Similarly, President Jair Bolsonaro of Brazil and his predecessor, Michel Temer have, together, sparked a slashing of government budgets for the environment that can be held cataclysmic of the Amazon rainforest fires last summer. The government has a pro-business approach – criticised by French president, Emmanuel Macron and environmental non-government organisations (ENGOs) – that prioritises deforestation for mining and farming operations in the region and thus lessens its role as a carbon sink in the global ecosystem. Despite making an announcement on a “zero tolerance” for environmental crimes and deploying forces to cope with the Amazon fires, the president dismissed global panic and interference as sensationalist and made wild claims that actor and environmentalist, Leonardo DiCaprio and NGOs were responsible for setting the fires in return for donations.
Of course, it goes without saying that the legendary, climate-change-denier, President Donald Trump has also played a part in promoting this narrative of ignorance. It is scientific knowledge that fossil fuel infrastructure contributes to the levels of greenhouse gas emissions by leaking methane into the atmosphere. Yet, Trump’s administration ordered the Environmental Protection Agency to stop the very collation of data from oil and gas companies required to control such pollution leaks and loosened methane regulations for private and public land projects.
There is a serious danger that the figures we rely on most for the actualisation of policy and procedure are, in fact, the figures least educated on, or, at least, disinterested or disengaged with the issues that require the most attention. Nonetheless, now, with incidents quickly following one after the other, it has become harder for citizens of these affected nations to succumb to the same sense of denial when they are literally running from the flames themselves.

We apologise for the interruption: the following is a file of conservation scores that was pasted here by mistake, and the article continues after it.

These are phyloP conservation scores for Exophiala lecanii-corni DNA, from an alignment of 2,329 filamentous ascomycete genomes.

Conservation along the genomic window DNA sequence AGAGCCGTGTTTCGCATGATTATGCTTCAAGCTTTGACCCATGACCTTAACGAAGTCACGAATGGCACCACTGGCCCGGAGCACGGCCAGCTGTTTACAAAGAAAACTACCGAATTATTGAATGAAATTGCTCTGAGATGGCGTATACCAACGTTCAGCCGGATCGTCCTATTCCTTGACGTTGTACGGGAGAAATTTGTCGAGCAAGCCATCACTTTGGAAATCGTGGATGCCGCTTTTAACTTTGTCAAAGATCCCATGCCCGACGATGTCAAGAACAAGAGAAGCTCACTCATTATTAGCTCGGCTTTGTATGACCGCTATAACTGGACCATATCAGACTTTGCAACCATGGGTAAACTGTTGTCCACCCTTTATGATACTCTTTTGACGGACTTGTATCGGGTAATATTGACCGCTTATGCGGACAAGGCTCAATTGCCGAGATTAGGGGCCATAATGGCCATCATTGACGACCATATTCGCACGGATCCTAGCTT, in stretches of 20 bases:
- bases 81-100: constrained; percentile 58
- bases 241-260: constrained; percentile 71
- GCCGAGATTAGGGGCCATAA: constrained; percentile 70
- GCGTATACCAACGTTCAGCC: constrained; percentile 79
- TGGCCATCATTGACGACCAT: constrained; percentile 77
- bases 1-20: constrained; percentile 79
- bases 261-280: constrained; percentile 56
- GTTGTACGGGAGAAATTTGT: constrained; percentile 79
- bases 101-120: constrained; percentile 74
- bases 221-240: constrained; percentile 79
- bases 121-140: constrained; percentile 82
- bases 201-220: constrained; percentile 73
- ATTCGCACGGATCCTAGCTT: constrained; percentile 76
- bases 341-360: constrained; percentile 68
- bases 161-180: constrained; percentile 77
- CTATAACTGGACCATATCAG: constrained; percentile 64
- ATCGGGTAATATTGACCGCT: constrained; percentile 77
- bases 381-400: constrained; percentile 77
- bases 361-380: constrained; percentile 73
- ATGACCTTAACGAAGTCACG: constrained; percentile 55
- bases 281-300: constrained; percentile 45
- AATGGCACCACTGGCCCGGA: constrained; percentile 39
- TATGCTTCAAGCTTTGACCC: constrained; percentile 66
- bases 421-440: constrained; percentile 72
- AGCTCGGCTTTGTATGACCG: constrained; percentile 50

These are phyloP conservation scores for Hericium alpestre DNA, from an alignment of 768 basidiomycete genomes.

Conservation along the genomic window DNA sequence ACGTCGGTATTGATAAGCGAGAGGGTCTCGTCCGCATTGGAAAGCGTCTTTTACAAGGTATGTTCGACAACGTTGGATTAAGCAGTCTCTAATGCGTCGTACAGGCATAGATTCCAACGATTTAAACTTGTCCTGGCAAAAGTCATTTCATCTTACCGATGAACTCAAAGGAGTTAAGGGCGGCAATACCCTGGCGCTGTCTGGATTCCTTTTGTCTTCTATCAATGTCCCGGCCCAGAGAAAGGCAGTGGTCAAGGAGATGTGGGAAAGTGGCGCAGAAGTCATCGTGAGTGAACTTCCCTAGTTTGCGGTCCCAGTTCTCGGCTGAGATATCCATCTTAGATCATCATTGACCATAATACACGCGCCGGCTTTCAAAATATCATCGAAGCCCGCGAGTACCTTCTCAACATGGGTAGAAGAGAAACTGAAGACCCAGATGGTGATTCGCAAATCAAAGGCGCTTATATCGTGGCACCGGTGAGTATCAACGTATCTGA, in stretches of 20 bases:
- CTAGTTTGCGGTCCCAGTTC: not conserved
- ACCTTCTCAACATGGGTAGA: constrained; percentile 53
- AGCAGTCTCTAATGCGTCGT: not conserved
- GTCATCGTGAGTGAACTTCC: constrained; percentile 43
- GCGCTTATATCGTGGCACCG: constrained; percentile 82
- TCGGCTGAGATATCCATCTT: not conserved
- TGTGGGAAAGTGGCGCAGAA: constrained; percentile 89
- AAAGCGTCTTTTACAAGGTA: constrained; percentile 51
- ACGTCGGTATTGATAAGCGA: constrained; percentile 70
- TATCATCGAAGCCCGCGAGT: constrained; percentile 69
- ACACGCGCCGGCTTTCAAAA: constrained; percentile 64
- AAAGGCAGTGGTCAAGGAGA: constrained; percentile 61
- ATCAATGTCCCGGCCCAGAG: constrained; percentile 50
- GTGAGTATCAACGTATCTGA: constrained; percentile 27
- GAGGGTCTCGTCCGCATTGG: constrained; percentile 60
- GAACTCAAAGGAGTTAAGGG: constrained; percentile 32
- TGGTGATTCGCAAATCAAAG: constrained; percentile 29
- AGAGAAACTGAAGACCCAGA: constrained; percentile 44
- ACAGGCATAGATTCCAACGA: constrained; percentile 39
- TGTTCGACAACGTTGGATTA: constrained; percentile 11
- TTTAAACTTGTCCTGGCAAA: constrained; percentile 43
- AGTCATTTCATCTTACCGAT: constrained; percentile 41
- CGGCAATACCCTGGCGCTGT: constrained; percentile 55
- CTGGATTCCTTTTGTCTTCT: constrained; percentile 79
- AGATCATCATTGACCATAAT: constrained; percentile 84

It has fallen to members of the public, influential figures, celebrities and charity organisations, rather than our own governments, to source the funds and galvanise an educated motivation to act in these circumstances. Australian actor, writer and comedian, Celeste Barber started a fundraiser on social media for The Trustee for NSW Rural Fire Service & Brigades Donations Fund that has raised £26,206,787. These donors were ordinary people from all over the world, including myself and other fellow students whose role in fighting the grievances of a foreign government and nation is by no means primary. Nonetheless, it is a demonstration of the sense of urgency, crossing seas and borders, that even a few pounds can be offered in aid, regardless of the financial situation of the individual. These donations were a direct defiance to the ignorance perpetrated by certain government officials and, if there is to be a silver lining to all of this, then the disillusionment shown through such generosity is it.
As parliament reconvenes in Canberra, Liberal MPs are returning to the opening session with a view that the government must reform its climate change policy. Hindsight is a great thing and clearly, the Australian bushfires have prompted many individuals to encourage a change in their environmental attitude and behaviour. However, the pattern before us is one with an ever-narrowing gap between cases of climate disasters. As we take on 2020, the clock is ticking for us to wake up to the idea that the next one is only around the corner, unless the necessary actions are taken now.